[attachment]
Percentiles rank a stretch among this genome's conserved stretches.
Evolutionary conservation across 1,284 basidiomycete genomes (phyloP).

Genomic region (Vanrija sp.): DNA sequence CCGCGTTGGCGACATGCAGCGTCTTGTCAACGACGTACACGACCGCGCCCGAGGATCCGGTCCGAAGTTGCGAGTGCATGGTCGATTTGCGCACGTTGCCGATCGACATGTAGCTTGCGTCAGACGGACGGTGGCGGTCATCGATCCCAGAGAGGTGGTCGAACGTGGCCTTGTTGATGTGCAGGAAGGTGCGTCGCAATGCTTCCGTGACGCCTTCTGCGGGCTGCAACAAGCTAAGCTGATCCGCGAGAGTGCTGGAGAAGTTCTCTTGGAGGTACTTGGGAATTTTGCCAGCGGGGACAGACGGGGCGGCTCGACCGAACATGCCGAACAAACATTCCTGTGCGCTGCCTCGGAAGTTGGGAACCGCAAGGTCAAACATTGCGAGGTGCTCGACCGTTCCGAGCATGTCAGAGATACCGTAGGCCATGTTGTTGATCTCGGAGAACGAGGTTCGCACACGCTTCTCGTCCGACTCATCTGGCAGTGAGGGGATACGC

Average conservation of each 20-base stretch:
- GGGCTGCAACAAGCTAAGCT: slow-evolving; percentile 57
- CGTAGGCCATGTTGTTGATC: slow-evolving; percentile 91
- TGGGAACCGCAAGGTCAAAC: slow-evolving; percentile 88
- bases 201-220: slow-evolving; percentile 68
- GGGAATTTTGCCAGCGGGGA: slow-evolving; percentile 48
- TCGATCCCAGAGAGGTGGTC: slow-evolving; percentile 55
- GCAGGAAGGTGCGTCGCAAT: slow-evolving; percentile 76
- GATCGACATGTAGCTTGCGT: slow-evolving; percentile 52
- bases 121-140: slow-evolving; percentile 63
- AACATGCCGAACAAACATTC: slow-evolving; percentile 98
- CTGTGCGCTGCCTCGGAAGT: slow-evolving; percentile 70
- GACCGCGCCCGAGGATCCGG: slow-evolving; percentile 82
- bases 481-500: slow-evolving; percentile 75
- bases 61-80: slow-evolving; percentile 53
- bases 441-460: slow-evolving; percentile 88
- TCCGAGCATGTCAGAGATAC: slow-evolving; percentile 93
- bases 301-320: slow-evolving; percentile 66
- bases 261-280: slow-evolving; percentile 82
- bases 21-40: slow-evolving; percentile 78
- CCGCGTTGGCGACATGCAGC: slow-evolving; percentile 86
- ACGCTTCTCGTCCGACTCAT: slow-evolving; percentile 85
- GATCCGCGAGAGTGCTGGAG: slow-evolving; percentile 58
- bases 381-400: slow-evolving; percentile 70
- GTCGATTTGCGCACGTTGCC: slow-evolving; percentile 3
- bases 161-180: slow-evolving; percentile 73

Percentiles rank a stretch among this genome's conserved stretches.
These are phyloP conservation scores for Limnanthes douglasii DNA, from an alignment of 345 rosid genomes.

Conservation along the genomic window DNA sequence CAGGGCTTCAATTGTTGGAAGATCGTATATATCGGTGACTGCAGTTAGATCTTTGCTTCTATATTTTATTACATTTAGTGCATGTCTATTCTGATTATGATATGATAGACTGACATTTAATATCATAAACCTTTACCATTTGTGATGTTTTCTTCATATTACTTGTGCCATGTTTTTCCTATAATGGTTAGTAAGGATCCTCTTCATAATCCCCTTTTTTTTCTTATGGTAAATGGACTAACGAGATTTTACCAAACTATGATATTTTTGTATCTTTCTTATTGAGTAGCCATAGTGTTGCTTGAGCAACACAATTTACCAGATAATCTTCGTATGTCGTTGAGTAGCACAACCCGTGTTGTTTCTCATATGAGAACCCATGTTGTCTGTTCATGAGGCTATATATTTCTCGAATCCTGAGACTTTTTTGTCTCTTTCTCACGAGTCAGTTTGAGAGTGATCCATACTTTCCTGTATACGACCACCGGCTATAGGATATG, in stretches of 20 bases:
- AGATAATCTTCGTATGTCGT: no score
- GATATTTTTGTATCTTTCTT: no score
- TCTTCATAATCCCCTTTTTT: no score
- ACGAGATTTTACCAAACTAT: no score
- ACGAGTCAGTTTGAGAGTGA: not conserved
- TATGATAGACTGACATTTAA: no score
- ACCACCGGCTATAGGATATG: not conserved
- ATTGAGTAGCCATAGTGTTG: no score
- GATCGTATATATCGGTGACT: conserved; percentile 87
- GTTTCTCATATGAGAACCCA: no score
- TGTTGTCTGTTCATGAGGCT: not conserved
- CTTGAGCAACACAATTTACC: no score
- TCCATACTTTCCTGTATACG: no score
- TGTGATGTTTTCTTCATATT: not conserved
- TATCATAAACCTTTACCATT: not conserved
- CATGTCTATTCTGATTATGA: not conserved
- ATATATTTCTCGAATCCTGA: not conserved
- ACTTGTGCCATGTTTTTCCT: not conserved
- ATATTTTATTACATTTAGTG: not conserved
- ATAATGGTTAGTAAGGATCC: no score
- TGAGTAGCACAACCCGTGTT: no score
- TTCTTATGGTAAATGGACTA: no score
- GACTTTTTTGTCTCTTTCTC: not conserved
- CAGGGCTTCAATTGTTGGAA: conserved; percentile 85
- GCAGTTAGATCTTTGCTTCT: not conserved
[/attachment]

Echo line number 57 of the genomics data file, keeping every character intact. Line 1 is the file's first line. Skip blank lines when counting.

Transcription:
- GCAGTTAGATCTTTGCTTCT: not conserved